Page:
Shirley Manfredi’s interest in Art began at an early age while growing up in Dunsmuir, CA. She had a passion for painting and drawing but those types of classes were not offered at her high school at that time. It was in Manfredi’s senior year that Ceramic art teacher, Mr. Don Brannon, referred her to take art classes at the local Junior College, College of the Siskiyous. That is where Manfredi’s art education began. Manfredi enrolled in classes with Professor Bob Nugent and received an A.A. degree. Under Bob Nugent’s direction, as well as conferring with her parents, Mr. Nugent encouraged her to continue with an art education at University of California Santa Barbara (U.C.S.B.) where Nugent had received his B.A. and M.F.A. In the Fall of 1979, Manfredi was enrolled at U.C.S.B. and in 1981 she graduated with honors with a B.A. degree in Studio Art.
After graduating from U.C.S.B. Manfredi continued taking courses at local Junior Colleges to further expand in her field. In 1994 she was admitted to Claremont College in Claremont, CA in the MFA program but had to decline enrollment. In 1995 she enrolled at University of California Davis for a year as a concurrent student. Manfredi was experimenting with different mediums and working primarily with non-representational abstract ideas before attending U.C. Davis. After taking courses from Cornelia Schulz and Conrad Atkinson her work took on a new meaning.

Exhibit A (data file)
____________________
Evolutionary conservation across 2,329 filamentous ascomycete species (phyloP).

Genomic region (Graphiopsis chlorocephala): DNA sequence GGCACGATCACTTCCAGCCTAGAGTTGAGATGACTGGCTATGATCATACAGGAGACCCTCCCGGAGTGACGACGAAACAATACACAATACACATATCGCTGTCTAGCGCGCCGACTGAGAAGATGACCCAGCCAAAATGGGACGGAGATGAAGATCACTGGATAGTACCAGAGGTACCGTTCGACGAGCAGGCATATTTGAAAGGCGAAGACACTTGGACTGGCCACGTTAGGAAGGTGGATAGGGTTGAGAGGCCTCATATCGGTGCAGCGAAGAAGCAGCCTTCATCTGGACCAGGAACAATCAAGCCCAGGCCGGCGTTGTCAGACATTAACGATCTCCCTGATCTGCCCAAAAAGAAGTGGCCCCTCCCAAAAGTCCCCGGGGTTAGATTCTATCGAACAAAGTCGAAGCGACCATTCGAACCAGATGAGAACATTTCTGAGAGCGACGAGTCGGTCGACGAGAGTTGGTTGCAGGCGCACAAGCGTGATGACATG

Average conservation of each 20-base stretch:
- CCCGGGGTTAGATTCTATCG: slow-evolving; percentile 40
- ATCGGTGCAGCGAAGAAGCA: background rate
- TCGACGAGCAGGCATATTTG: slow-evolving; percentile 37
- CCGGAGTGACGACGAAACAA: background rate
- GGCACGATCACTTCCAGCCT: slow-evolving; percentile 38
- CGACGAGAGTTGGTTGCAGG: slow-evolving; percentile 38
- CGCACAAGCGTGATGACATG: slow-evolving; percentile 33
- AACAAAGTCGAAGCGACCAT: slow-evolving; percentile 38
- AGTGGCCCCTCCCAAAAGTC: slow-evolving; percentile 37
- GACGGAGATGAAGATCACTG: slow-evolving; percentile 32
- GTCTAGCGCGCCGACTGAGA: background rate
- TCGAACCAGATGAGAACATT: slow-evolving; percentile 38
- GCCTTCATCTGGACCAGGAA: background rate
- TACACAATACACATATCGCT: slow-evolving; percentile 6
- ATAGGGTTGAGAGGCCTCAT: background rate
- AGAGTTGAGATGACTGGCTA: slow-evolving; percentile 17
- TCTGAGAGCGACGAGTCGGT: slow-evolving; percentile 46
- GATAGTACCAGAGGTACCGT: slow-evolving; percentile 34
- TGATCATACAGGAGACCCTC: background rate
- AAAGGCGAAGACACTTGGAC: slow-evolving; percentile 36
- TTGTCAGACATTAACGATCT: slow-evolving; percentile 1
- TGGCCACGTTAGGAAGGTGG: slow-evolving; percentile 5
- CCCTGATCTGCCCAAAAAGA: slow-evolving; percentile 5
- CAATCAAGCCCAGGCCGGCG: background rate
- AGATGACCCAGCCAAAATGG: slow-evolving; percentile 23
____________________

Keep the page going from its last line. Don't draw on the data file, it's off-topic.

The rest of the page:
The Figure has now become prominent in her work as well as taking on a more "Narrative" meaning. As her paintings evolve bits of visual information are incorporated to present a dialogue with the viewer, offering an intimate glimpse into the subject rendered. Manfredi’s first painting with the "Circus" subject matter is depicted in her 2008 painting "Wild Animal Trainer", a story of her son’s first visit to the Ringling Bros. & Barnum and Bailey’s Circus. Circus entertainers have continued to be an influence in her subsequent bodies of work. Her historical research of obscure and forgotten performers, entertainers and events has led to encompass not only the daring pioneering women who performed in the Wild West, Circus and Sideshows but to also include the daring and extraordinary women of the Revolutionary Generation who lived in equally phenomenal times.